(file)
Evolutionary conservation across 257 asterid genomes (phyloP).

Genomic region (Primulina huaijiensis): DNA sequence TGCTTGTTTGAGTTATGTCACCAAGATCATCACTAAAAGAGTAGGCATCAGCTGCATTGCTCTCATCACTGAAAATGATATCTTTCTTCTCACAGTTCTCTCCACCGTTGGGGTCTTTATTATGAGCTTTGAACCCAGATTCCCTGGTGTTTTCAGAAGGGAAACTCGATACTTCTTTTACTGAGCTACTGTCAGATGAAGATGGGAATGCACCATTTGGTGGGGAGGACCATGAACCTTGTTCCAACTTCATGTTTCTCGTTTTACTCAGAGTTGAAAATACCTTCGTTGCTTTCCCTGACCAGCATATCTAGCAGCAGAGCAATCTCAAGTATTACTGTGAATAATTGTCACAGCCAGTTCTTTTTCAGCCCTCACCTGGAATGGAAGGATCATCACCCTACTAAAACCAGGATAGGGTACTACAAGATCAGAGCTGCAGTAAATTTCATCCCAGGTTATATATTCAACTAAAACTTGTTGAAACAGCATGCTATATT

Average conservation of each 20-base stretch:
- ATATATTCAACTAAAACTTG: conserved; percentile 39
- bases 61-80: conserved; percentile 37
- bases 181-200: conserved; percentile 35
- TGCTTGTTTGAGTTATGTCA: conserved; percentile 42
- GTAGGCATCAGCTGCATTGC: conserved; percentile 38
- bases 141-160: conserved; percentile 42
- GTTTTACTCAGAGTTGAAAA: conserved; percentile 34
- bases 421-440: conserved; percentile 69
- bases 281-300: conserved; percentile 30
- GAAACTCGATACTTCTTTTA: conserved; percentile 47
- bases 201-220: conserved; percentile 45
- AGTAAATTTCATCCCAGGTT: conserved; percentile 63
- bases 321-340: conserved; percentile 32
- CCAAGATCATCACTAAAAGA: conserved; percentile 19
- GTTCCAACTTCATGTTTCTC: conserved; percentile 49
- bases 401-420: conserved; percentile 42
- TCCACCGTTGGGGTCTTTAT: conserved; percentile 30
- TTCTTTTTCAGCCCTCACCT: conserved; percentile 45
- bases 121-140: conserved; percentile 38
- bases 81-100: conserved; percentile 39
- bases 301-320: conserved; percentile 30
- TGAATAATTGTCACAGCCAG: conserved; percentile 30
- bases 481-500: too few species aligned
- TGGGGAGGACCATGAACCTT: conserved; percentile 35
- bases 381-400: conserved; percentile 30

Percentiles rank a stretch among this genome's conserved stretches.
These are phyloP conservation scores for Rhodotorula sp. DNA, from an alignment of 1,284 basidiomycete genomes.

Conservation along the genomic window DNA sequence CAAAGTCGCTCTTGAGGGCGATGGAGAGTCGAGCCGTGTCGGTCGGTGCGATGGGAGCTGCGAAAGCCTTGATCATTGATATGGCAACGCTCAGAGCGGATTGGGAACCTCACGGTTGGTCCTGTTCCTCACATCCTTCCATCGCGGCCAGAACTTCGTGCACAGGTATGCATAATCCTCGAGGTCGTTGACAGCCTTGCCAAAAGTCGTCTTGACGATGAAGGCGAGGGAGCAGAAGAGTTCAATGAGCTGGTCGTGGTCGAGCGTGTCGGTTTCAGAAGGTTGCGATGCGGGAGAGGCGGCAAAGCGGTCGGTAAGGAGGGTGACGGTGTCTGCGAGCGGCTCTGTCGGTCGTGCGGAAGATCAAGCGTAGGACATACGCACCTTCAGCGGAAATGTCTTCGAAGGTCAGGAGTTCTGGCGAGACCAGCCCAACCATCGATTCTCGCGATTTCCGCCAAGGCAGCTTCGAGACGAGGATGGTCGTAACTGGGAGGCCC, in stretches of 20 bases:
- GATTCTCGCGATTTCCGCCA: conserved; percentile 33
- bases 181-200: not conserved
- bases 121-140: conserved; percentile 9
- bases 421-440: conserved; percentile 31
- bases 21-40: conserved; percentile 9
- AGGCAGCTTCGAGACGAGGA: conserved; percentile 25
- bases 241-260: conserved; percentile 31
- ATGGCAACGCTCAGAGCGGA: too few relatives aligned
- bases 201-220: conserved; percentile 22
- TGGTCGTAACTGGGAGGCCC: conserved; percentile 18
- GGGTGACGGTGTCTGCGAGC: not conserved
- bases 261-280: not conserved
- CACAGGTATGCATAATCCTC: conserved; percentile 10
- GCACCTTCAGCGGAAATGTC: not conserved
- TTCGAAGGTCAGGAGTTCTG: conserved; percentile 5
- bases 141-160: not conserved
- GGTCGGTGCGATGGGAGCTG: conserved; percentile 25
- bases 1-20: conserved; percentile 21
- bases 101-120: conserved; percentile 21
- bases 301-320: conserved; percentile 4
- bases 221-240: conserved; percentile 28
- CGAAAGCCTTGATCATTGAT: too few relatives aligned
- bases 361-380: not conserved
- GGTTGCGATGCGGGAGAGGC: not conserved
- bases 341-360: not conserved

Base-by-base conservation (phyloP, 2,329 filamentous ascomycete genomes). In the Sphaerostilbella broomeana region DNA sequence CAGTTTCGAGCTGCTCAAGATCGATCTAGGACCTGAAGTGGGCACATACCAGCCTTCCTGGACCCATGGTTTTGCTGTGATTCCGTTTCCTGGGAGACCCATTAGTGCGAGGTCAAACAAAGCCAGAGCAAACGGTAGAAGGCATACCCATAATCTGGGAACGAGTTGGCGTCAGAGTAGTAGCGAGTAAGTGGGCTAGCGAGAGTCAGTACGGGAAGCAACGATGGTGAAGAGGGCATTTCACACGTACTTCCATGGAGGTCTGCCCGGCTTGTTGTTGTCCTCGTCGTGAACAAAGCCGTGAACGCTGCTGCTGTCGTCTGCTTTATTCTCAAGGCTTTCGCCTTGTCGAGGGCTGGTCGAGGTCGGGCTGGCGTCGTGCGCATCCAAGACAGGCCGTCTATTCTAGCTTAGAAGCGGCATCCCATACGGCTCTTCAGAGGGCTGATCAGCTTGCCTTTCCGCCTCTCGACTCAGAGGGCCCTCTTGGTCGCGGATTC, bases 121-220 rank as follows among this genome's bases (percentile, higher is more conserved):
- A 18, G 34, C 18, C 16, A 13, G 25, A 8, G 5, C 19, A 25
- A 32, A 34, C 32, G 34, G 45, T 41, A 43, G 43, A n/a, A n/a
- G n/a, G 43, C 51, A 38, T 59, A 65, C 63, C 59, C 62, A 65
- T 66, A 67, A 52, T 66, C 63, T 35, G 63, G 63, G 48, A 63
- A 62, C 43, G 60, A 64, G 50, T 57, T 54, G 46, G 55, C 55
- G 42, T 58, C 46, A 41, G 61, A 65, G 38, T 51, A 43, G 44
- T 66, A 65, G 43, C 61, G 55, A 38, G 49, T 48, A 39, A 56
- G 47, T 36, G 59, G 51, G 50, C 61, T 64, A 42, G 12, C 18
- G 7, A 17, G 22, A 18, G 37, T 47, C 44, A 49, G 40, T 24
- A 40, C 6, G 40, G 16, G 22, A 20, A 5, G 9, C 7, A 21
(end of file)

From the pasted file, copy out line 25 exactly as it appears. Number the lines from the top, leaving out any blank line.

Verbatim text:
- TGAATAATTGTCACAGCCAG: conserved; percentile 30